Last month I was at a presentation where the audience members were bored, antsy, and waiting for the speech to end. Some were trying to be polite and attentive, but many had already mentally checked out and were texting and surfing on their phones.
The speaker knew she had lost their attention and struggled to regain it. Unfortunately, she was unable to do so.
We all want to start strong and finish strong when speaking, but, after your opening, how do get your audience excited and hold their attention to the end? I have some public speaking tips that will help you do just that.
We’ve talked about great openings before but it’s worth a second mention. Use an opening that grabs your audience’s attention. Pick a startling fact, statistic, or other comment that will command attention. Try pausing after your first few words to let that information sink in before moving on.
Put Barriers Behind You
Literally. If there is a physical barrier between you and your audience, such as a podium, get comfortable moving away from it during your speech. The motion of movement renews audience attention and gets people to refocus on you, partly by wondering how you’ll do without notes or a stand in front of you! This is a great time to bring emotion to the forefront, as well.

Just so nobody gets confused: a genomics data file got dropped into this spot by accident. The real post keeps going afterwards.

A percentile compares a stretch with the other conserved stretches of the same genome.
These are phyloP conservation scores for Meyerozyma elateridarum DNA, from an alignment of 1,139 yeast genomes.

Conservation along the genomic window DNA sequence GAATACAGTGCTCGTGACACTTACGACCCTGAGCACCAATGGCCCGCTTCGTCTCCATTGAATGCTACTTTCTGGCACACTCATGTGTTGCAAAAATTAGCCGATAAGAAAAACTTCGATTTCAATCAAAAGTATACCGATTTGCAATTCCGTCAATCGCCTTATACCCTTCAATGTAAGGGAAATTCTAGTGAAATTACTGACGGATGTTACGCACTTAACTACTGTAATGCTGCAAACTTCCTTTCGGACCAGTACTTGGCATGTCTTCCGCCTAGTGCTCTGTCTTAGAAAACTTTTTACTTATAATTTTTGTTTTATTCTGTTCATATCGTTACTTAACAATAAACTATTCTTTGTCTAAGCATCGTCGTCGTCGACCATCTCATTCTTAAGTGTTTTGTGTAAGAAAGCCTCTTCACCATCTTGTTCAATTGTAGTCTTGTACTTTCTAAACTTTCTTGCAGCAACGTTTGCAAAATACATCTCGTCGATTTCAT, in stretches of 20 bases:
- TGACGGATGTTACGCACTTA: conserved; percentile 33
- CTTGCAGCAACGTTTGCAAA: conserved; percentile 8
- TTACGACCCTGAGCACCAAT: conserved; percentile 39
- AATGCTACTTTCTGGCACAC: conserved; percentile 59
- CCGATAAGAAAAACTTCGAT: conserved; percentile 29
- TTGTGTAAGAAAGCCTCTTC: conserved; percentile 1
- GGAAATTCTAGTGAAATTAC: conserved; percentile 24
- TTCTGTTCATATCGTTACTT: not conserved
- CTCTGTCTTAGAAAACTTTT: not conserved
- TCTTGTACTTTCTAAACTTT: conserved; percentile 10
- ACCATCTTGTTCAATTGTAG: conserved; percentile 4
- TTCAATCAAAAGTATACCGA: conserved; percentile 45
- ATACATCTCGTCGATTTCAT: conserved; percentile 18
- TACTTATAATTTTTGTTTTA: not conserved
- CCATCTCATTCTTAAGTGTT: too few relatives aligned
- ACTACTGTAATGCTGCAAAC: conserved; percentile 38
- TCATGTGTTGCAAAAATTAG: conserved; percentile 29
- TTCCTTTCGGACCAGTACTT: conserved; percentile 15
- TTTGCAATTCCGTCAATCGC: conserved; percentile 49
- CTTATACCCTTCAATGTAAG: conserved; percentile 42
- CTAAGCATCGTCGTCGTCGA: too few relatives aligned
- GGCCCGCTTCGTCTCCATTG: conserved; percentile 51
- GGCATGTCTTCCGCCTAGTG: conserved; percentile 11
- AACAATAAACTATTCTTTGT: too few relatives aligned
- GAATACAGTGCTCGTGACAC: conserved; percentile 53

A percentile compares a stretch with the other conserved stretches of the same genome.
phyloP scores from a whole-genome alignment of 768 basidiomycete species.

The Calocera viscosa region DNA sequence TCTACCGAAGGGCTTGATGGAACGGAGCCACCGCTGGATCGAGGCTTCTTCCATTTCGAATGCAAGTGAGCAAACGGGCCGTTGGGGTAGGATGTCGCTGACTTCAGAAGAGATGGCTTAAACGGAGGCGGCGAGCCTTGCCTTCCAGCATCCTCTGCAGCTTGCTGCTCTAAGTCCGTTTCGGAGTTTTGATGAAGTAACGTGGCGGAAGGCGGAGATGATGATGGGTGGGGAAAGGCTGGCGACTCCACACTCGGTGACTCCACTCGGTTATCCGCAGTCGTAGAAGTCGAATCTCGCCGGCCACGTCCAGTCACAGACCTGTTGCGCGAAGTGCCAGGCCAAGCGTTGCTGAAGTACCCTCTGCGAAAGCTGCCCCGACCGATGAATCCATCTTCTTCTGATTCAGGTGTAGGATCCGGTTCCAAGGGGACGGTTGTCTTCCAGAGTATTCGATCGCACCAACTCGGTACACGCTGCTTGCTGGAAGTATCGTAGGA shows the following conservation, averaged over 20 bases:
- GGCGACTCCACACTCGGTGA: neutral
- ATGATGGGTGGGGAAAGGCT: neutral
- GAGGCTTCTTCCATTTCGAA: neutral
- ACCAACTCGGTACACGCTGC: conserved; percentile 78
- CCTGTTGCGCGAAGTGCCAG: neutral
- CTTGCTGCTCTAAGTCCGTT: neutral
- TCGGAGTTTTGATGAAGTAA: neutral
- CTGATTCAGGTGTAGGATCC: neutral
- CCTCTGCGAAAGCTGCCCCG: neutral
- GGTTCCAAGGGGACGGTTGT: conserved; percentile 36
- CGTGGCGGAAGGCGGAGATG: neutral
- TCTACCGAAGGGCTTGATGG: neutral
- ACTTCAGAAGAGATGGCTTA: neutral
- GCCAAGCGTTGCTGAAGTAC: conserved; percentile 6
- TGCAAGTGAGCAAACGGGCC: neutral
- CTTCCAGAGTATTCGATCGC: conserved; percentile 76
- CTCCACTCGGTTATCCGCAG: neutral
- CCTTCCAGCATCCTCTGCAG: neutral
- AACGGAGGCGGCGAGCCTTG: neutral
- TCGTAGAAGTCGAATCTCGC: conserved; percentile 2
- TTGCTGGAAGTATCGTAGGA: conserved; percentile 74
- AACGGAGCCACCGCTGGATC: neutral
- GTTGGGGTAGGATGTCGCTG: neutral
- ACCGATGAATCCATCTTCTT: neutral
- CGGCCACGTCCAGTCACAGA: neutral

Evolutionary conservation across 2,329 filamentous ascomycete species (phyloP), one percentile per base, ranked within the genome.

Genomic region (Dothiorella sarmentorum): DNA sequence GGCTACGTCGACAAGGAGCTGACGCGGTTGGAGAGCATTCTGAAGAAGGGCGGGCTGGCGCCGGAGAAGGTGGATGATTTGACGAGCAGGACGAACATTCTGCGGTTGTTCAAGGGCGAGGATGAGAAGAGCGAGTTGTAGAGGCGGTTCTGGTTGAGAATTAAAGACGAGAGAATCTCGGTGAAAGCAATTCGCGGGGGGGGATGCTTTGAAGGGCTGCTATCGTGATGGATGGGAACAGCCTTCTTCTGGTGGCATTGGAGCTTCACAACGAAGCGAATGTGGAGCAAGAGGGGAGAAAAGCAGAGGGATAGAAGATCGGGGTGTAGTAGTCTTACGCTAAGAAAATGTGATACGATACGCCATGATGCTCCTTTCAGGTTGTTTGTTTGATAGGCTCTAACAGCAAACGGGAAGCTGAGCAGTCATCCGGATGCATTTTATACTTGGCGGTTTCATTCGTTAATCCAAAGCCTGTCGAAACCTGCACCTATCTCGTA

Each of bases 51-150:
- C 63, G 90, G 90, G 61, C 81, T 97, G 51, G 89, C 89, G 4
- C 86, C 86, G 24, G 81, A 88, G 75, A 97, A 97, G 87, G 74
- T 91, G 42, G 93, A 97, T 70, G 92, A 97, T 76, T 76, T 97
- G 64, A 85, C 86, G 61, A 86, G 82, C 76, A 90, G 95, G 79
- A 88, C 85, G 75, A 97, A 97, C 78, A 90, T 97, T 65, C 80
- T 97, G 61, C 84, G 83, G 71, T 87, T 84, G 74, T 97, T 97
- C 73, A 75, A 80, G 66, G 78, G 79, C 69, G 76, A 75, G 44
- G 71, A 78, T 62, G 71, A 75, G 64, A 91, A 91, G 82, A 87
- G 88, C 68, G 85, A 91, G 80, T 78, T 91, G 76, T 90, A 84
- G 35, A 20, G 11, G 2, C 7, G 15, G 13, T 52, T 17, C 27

Remember Why They’re There
As you plan your speech, think about why the audience members are there. What motivates them? What do you want them to take away from your talk? What reasons might they have for disagreeing with you? For agreeing with you? Construct your presentation with these things in mind.
Let your audience know early in your speech what you want them to leave knowing and prepared to do. Then give them a challenge to follow through on! Do you want them to contact a representative? Sign up to be a volunteer? Whatever it is, make it easy to do by providing the appropriate information for completing the task.
A flyer is helpful for this and gives them something concrete to take with them.
Interrupting can be a very effective tool when used correctly. You can say something like,
“Before I move on, I want to stop and see what you think. Do you have questions or ideas about how to make new contacts to increase sales?”
This brings everyone back to center and gives them an opportunity to participate in your presentation. Allowing others to talk and share their ideas also demonstrates your own self-confidence, which is exciting to an audience.
So, you now have some great speaking tips on exciting your audience. Have you tried any of these ideas? Do you have thoughts of your own on the subject? I would love to hear from you!
Even better, try some of these tips out during your next speech and let me know how it goes!
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